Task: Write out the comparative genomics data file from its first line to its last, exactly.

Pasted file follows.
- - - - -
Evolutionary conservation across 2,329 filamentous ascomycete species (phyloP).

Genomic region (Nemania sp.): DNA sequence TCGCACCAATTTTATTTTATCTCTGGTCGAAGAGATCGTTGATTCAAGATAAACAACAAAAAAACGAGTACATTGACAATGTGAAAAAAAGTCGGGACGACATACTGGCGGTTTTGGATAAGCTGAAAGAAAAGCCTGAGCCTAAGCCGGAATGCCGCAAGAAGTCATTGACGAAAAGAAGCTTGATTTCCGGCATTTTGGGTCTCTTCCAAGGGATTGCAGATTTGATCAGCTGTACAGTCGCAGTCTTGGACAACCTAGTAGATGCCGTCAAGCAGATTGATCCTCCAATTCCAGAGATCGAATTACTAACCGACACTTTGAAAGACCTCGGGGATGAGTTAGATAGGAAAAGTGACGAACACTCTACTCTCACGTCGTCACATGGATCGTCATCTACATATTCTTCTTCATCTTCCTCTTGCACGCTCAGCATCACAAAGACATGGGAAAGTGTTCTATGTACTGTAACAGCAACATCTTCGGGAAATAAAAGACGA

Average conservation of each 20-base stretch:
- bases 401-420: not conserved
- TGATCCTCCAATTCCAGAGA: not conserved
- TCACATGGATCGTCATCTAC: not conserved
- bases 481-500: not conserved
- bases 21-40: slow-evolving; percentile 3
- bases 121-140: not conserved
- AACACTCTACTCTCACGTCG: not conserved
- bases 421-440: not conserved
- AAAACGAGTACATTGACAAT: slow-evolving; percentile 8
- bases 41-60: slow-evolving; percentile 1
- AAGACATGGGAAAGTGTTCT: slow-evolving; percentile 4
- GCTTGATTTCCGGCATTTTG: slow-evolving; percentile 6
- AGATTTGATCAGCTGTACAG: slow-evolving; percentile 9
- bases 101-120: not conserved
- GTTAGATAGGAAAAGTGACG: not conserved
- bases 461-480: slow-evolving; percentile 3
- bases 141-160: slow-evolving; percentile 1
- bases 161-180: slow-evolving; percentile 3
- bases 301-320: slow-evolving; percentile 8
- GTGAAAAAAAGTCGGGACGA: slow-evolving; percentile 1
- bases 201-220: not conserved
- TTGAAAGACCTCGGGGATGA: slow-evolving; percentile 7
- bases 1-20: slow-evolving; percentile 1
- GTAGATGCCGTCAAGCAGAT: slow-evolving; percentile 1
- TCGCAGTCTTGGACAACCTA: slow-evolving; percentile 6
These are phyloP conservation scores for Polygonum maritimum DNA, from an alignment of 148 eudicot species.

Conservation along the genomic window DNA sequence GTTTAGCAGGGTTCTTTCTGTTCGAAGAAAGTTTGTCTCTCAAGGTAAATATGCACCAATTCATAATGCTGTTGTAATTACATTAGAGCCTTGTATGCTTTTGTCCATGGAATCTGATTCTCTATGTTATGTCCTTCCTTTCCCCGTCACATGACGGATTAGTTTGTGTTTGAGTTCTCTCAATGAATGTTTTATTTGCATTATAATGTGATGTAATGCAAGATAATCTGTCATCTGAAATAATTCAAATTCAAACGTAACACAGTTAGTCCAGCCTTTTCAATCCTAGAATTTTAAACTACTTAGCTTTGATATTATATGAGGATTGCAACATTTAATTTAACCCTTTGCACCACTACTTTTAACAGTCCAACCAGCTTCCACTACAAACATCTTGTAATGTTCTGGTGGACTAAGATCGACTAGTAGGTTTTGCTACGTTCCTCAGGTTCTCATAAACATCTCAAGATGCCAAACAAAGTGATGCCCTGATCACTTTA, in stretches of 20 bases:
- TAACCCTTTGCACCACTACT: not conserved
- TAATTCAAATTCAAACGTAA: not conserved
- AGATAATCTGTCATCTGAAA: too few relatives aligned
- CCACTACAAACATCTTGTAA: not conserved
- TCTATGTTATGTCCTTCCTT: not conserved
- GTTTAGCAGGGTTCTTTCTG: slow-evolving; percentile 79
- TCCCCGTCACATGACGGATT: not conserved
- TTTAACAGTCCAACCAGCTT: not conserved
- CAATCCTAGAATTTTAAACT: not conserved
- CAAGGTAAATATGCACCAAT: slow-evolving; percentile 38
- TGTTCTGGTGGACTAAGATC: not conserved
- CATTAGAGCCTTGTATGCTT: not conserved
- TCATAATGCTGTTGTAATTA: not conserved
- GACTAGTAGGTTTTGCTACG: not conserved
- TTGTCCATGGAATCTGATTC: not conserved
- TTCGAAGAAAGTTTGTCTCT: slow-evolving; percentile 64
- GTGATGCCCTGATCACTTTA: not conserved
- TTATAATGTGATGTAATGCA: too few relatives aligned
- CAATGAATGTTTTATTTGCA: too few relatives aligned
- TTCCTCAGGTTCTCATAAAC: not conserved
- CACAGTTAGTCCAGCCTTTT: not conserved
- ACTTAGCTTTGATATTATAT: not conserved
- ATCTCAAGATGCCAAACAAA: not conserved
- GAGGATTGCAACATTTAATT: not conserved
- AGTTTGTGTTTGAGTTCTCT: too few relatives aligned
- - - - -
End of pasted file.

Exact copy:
Evolutionary conservation across 2,329 filamentous ascomycete species (phyloP).

Genomic region (Nemania sp.): DNA sequence TCGCACCAATTTTATTTTATCTCTGGTCGAAGAGATCGTTGATTCAAGATAAACAACAAAAAAACGAGTACATTGACAATGTGAAAAAAAGTCGGGACGACATACTGGCGGTTTTGGATAAGCTGAAAGAAAAGCCTGAGCCTAAGCCGGAATGCCGCAAGAAGTCATTGACGAAAAGAAGCTTGATTTCCGGCATTTTGGGTCTCTTCCAAGGGATTGCAGATTTGATCAGCTGTACAGTCGCAGTCTTGGACAACCTAGTAGATGCCGTCAAGCAGATTGATCCTCCAATTCCAGAGATCGAATTACTAACCGACACTTTGAAAGACCTCGGGGATGAGTTAGATAGGAAAAGTGACGAACACTCTACTCTCACGTCGTCACATGGATCGTCATCTACATATTCTTCTTCATCTTCCTCTTGCACGCTCAGCATCACAAAGACATGGGAAAGTGTTCTATGTACTGTAACAGCAACATCTTCGGGAAATAAAAGACGA

Average conservation of each 20-base stretch:
- bases 401-420: not conserved
- TGATCCTCCAATTCCAGAGA: not conserved
- TCACATGGATCGTCATCTAC: not conserved
- bases 481-500: not conserved
- bases 21-40: slow-evolving; percentile 3
- bases 121-140: not conserved
- AACACTCTACTCTCACGTCG: not conserved
- bases 421-440: not conserved
- AAAACGAGTACATTGACAAT: slow-evolving; percentile 8
- bases 41-60: slow-evolving; percentile 1
- AAGACATGGGAAAGTGTTCT: slow-evolving; percentile 4
- GCTTGATTTCCGGCATTTTG: slow-evolving; percentile 6
- AGATTTGATCAGCTGTACAG: slow-evolving; percentile 9
- bases 101-120: not conserved
- GTTAGATAGGAAAAGTGACG: not conserved
- bases 461-480: slow-evolving; percentile 3
- bases 141-160: slow-evolving; percentile 1
- bases 161-180: slow-evolving; percentile 3
- bases 301-320: slow-evolving; percentile 8
- GTGAAAAAAAGTCGGGACGA: slow-evolving; percentile 1
- bases 201-220: not conserved
- TTGAAAGACCTCGGGGATGA: slow-evolving; percentile 7
- bases 1-20: slow-evolving; percentile 1
- GTAGATGCCGTCAAGCAGAT: slow-evolving; percentile 1
- TCGCAGTCTTGGACAACCTA: slow-evolving; percentile 6
These are phyloP conservation scores for Polygonum maritimum DNA, from an alignment of 148 eudicot species.

Conservation along the genomic window DNA sequence GTTTAGCAGGGTTCTTTCTGTTCGAAGAAAGTTTGTCTCTCAAGGTAAATATGCACCAATTCATAATGCTGTTGTAATTACATTAGAGCCTTGTATGCTTTTGTCCATGGAATCTGATTCTCTATGTTATGTCCTTCCTTTCCCCGTCACATGACGGATTAGTTTGTGTTTGAGTTCTCTCAATGAATGTTTTATTTGCATTATAATGTGATGTAATGCAAGATAATCTGTCATCTGAAATAATTCAAATTCAAACGTAACACAGTTAGTCCAGCCTTTTCAATCCTAGAATTTTAAACTACTTAGCTTTGATATTATATGAGGATTGCAACATTTAATTTAACCCTTTGCACCACTACTTTTAACAGTCCAACCAGCTTCCACTACAAACATCTTGTAATGTTCTGGTGGACTAAGATCGACTAGTAGGTTTTGCTACGTTCCTCAGGTTCTCATAAACATCTCAAGATGCCAAACAAAGTGATGCCCTGATCACTTTA, in stretches of 20 bases:
- TAACCCTTTGCACCACTACT: not conserved
- TAATTCAAATTCAAACGTAA: not conserved
- AGATAATCTGTCATCTGAAA: too few relatives aligned
- CCACTACAAACATCTTGTAA: not conserved
- TCTATGTTATGTCCTTCCTT: not conserved
- GTTTAGCAGGGTTCTTTCTG: slow-evolving; percentile 79
- TCCCCGTCACATGACGGATT: not conserved
- TTTAACAGTCCAACCAGCTT: not conserved
- CAATCCTAGAATTTTAAACT: not conserved
- CAAGGTAAATATGCACCAAT: slow-evolving; percentile 38
- TGTTCTGGTGGACTAAGATC: not conserved
- CATTAGAGCCTTGTATGCTT: not conserved
- TCATAATGCTGTTGTAATTA: not conserved
- GACTAGTAGGTTTTGCTACG: not conserved
- TTGTCCATGGAATCTGATTC: not conserved
- TTCGAAGAAAGTTTGTCTCT: slow-evolving; percentile 64
- GTGATGCCCTGATCACTTTA: not conserved
- TTATAATGTGATGTAATGCA: too few relatives aligned
- CAATGAATGTTTTATTTGCA: too few relatives aligned
- TTCCTCAGGTTCTCATAAAC: not conserved
- CACAGTTAGTCCAGCCTTTT: not conserved
- ACTTAGCTTTGATATTATAT: not conserved
- ATCTCAAGATGCCAAACAAA: not conserved
- GAGGATTGCAACATTTAATT: not conserved
- AGTTTGTGTTTGAGTTCTCT: too few relatives aligned